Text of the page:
Syllabus/Texts

HISTORY

§1. Introduction

Required

Hannah Arendt, On Revolution (Introduction and Chapter 1).

John Locke, Second Treatise of Government (Chapter XIX: “Of the Dissolution of Government”)

Optional

John Locke, Second Treatise of Government

Thomas Hobbes, Leviathan

Christopher Hill, The Century of Revolution, 1603-1714

Christopher Hill, The World Turned Upside Down: Radical Ideas During the English Revolution

Raymond Williams, “Revolution” in Keywords

 

§2. Words and Things

Required

Hannah Arendt, On Revolution (Chapters 2-3)

Condorcet, “On Revolution: On the Meaning of the Word ‘Revolutionary’” in Political Writings

Film:  Andrzej Wajda, Danton, 1983 (on reserve in Falvey Library)

Optional

Hannah Arendt, On Violence

Krishan Kumar, “Revolution” in New Dictionary of the History of Ideas

Félix Gilbert, “Revolution” in Dictionary of the History of Ideas (available online through Falvey Library)

Karl Griewank, “Emergence of the Concept of Revolution” in Revolution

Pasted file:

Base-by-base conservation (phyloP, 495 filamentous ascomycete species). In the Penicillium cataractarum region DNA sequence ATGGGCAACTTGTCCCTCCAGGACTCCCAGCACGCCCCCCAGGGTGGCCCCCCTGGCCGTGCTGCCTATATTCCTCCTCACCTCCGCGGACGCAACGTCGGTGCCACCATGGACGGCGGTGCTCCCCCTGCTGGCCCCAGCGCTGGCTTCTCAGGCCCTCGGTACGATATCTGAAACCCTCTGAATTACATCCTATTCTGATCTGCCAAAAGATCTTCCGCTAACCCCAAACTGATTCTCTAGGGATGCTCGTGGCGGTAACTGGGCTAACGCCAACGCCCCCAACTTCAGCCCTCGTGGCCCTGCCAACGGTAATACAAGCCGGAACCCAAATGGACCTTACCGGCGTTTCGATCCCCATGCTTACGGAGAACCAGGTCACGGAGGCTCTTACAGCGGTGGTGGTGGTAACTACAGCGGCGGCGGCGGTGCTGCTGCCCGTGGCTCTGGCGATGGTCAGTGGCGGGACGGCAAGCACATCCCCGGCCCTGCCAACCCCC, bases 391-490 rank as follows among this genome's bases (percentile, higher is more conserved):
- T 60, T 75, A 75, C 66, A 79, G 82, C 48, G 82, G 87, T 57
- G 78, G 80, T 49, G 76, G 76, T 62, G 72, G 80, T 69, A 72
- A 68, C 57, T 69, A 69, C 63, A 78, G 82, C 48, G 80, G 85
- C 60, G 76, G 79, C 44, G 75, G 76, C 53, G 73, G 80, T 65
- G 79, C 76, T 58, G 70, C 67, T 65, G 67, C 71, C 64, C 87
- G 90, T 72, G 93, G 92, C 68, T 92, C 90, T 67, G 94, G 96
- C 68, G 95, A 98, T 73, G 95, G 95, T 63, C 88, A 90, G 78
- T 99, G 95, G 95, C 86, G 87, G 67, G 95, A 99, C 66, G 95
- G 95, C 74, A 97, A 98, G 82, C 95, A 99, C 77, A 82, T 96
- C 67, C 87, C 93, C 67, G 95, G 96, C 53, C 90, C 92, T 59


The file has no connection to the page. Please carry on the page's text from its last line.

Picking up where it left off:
Keith Michael Baker, “Revolution” in The French Revolution and the Creation of Modern Political Culture, Vol. 2, The Political Culture of the French Revolution

Reinhardt Koselleck, “Historical Criteria of the Modern Concept of Revolution” in Futures Past

Alain Rey, “Révolution”, histoire d’un mot

Eric Hobsbawm, The Age of Revolution 1789-1848

 

§3. Toward a Radical History of Revolution

Required

Hannah Arendt, On Revolution (Chapters 4-6)

Eric Hobsbawm, “Hannah Arendt on Revolution” in Revolutionaries

Optional

Film:  Robert Enrico and Richard Heffron, La révolution française, 2011 (on reserve in Falvey Library; no English subtitles)

Georges Lefebvre, The Coming of the French Revolution

Georges Lefebvre, The French Revolution

David Armitage, “Every Great Revolution Is a Civil War”

Laurent Dubois, Avengers of the New World: The Story of the Haitian Revolution

David Armitage and Sanjay Subrahmanyam, Eds., The Age of Revolutions in Global Context, c. 1760-1840

Arno J. Mayer, The Persistence of the Old Regime

Robert Palmer, The Age of the Democratic Revolution: A Political History of Europe and America, 1760-1800